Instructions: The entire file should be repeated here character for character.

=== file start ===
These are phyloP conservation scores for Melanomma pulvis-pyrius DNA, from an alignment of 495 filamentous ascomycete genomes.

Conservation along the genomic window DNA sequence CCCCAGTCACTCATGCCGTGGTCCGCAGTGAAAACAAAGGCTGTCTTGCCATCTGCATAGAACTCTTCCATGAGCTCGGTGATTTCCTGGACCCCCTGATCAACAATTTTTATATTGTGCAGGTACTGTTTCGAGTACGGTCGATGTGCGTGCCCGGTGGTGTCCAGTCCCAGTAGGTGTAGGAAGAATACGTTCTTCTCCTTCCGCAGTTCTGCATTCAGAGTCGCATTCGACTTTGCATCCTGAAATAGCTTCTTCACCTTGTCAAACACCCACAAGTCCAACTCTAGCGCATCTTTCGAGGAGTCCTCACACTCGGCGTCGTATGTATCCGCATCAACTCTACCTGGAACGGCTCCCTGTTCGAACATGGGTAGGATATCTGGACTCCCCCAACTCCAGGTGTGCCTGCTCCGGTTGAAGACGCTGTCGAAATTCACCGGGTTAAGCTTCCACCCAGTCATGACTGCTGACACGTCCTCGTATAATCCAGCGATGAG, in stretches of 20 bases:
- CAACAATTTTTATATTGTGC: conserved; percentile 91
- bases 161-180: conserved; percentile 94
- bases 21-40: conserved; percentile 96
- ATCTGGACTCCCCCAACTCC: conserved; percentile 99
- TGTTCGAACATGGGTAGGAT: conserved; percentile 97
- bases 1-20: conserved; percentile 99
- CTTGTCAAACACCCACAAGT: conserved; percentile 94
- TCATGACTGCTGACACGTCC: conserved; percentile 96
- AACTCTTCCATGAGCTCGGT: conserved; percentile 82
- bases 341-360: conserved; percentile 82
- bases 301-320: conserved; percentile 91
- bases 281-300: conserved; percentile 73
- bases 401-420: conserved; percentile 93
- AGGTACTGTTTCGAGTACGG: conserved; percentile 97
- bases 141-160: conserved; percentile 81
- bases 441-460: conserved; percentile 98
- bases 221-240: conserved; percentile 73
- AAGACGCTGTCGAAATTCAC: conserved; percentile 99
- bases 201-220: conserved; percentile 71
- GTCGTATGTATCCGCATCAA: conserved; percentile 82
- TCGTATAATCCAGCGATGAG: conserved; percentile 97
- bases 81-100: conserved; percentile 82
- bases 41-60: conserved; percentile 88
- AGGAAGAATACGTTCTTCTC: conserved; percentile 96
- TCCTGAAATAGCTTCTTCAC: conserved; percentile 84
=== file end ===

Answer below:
These are phyloP conservation scores for Melanomma pulvis-pyrius DNA, from an alignment of 495 filamentous ascomycete genomes.

Conservation along the genomic window DNA sequence CCCCAGTCACTCATGCCGTGGTCCGCAGTGAAAACAAAGGCTGTCTTGCCATCTGCATAGAACTCTTCCATGAGCTCGGTGATTTCCTGGACCCCCTGATCAACAATTTTTATATTGTGCAGGTACTGTTTCGAGTACGGTCGATGTGCGTGCCCGGTGGTGTCCAGTCCCAGTAGGTGTAGGAAGAATACGTTCTTCTCCTTCCGCAGTTCTGCATTCAGAGTCGCATTCGACTTTGCATCCTGAAATAGCTTCTTCACCTTGTCAAACACCCACAAGTCCAACTCTAGCGCATCTTTCGAGGAGTCCTCACACTCGGCGTCGTATGTATCCGCATCAACTCTACCTGGAACGGCTCCCTGTTCGAACATGGGTAGGATATCTGGACTCCCCCAACTCCAGGTGTGCCTGCTCCGGTTGAAGACGCTGTCGAAATTCACCGGGTTAAGCTTCCACCCAGTCATGACTGCTGACACGTCCTCGTATAATCCAGCGATGAG, in stretches of 20 bases:
- CAACAATTTTTATATTGTGC: conserved; percentile 91
- bases 161-180: conserved; percentile 94
- bases 21-40: conserved; percentile 96
- ATCTGGACTCCCCCAACTCC: conserved; percentile 99
- TGTTCGAACATGGGTAGGAT: conserved; percentile 97
- bases 1-20: conserved; percentile 99
- CTTGTCAAACACCCACAAGT: conserved; percentile 94
- TCATGACTGCTGACACGTCC: conserved; percentile 96
- AACTCTTCCATGAGCTCGGT: conserved; percentile 82
- bases 341-360: conserved; percentile 82
- bases 301-320: conserved; percentile 91
- bases 281-300: conserved; percentile 73
- bases 401-420: conserved; percentile 93
- AGGTACTGTTTCGAGTACGG: conserved; percentile 97
- bases 141-160: conserved; percentile 81
- bases 441-460: conserved; percentile 98
- bases 221-240: conserved; percentile 73
- AAGACGCTGTCGAAATTCAC: conserved; percentile 99
- bases 201-220: conserved; percentile 71
- GTCGTATGTATCCGCATCAA: conserved; percentile 82
- TCGTATAATCCAGCGATGAG: conserved; percentile 97
- bases 81-100: conserved; percentile 82
- bases 41-60: conserved; percentile 88
- AGGAAGAATACGTTCTTCTC: conserved; percentile 96
- TCCTGAAATAGCTTCTTCAC: conserved; percentile 84